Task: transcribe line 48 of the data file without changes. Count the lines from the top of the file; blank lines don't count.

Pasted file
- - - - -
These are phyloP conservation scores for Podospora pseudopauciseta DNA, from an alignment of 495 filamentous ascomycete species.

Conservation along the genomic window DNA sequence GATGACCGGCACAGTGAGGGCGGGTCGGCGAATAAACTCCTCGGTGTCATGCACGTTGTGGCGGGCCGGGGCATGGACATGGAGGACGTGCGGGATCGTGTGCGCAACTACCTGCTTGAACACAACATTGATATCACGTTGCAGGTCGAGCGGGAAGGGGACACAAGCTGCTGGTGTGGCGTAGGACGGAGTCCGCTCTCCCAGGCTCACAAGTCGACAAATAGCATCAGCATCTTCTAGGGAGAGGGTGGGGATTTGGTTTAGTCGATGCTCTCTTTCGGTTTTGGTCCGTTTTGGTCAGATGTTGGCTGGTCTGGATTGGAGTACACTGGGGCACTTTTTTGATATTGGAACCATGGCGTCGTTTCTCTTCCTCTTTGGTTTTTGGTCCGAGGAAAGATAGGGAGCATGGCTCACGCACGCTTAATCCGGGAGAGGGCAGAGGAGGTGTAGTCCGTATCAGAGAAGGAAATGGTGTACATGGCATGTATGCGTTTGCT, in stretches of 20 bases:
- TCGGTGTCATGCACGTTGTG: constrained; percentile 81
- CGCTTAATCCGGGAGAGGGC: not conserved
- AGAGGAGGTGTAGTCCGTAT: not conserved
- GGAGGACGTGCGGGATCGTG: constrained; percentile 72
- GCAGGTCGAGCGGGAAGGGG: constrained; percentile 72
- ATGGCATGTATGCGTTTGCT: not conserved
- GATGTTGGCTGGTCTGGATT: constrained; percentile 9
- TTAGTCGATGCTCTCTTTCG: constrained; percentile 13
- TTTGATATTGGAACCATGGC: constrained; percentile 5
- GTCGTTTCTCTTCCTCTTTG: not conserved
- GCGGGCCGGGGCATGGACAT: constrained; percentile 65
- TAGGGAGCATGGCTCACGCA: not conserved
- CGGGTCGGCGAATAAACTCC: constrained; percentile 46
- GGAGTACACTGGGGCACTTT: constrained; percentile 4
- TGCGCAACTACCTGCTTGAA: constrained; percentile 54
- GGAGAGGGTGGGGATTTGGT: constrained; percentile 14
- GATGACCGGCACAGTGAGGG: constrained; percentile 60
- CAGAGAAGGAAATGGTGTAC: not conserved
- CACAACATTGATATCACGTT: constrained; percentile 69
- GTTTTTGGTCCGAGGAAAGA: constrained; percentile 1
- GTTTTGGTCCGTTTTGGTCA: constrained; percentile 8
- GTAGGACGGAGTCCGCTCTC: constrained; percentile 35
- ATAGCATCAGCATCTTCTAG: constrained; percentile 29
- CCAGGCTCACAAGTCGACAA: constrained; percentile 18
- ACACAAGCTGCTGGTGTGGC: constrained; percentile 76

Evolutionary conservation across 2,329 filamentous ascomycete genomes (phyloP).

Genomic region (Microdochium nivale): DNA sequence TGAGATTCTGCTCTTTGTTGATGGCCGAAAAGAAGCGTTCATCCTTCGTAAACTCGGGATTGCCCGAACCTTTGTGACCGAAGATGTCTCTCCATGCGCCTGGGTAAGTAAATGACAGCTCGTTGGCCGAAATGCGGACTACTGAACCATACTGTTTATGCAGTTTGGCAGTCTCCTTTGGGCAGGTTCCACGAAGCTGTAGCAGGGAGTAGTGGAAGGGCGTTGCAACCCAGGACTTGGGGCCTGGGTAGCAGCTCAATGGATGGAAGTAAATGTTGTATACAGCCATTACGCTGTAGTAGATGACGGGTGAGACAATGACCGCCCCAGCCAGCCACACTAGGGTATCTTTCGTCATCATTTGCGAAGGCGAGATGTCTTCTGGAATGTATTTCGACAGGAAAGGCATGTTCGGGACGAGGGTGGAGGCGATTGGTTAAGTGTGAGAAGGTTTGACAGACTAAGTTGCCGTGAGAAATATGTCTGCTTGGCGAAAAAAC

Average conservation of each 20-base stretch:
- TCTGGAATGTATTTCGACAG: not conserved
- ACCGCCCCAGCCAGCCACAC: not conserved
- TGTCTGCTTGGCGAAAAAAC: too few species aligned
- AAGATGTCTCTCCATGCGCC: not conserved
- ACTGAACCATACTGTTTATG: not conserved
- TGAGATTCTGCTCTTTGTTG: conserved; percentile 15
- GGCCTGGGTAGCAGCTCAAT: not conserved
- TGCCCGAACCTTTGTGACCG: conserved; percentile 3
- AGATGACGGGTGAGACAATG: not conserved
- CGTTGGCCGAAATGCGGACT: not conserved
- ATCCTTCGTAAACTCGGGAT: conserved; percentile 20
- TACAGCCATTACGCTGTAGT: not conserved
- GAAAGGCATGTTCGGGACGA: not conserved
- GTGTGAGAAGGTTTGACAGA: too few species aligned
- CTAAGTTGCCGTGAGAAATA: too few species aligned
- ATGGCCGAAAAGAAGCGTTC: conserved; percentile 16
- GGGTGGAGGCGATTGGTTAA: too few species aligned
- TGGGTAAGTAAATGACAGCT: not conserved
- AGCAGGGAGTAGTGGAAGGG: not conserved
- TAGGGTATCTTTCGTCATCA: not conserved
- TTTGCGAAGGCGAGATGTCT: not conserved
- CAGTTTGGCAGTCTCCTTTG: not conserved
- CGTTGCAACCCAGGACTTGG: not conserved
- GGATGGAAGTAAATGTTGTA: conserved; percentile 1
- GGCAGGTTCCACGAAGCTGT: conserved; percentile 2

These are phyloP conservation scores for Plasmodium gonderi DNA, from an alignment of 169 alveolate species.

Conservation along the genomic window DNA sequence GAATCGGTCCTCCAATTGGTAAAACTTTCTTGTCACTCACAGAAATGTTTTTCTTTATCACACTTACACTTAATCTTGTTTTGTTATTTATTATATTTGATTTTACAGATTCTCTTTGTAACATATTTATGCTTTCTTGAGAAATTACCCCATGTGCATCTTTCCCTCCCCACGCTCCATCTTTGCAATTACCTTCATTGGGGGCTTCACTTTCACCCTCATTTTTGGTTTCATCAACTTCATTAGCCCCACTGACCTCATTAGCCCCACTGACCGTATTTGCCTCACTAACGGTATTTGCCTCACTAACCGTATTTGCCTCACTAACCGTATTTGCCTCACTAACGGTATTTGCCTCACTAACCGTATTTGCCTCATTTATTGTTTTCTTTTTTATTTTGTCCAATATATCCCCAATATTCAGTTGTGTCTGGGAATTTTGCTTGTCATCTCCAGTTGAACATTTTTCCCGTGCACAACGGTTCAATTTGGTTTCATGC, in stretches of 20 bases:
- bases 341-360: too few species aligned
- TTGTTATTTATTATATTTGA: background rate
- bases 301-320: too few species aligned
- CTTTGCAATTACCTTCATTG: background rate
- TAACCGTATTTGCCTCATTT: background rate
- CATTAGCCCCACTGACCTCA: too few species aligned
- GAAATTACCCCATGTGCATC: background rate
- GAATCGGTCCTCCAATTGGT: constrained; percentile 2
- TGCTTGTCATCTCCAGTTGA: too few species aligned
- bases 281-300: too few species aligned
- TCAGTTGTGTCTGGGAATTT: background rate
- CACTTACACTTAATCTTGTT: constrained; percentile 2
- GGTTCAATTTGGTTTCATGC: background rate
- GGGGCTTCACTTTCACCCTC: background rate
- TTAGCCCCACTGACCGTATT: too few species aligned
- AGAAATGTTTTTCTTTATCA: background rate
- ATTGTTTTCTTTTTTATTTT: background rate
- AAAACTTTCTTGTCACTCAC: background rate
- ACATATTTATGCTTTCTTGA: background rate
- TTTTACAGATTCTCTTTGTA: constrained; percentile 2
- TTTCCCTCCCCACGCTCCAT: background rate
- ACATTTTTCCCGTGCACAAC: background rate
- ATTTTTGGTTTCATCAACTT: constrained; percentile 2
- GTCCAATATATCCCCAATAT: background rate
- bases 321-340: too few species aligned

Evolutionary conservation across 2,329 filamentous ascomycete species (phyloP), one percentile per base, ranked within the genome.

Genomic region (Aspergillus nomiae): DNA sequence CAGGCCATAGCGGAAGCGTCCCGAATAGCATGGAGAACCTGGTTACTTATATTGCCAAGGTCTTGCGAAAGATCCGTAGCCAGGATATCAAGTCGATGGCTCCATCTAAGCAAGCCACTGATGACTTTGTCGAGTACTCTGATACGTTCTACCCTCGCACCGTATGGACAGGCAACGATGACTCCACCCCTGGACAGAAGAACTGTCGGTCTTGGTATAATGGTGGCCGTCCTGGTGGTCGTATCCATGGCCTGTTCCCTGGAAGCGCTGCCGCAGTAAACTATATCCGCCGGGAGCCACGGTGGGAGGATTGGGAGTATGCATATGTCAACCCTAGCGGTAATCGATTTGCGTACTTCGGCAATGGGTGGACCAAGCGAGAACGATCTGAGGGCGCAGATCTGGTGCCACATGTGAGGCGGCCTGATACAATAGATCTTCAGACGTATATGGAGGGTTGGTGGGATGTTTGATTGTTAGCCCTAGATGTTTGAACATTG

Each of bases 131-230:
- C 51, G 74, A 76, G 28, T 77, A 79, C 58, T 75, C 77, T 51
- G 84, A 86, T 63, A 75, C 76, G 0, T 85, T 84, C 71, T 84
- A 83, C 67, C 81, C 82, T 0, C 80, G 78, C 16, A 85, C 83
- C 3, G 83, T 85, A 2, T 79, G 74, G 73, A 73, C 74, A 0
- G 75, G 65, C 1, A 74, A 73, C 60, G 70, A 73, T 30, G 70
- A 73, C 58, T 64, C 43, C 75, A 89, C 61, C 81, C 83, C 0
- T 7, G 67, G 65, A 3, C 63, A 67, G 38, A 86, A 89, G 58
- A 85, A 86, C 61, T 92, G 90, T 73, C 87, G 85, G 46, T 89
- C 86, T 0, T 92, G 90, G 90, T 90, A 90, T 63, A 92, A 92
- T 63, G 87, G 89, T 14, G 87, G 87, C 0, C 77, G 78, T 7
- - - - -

- TGGGTAAGTAAATGACAGCT: not conserved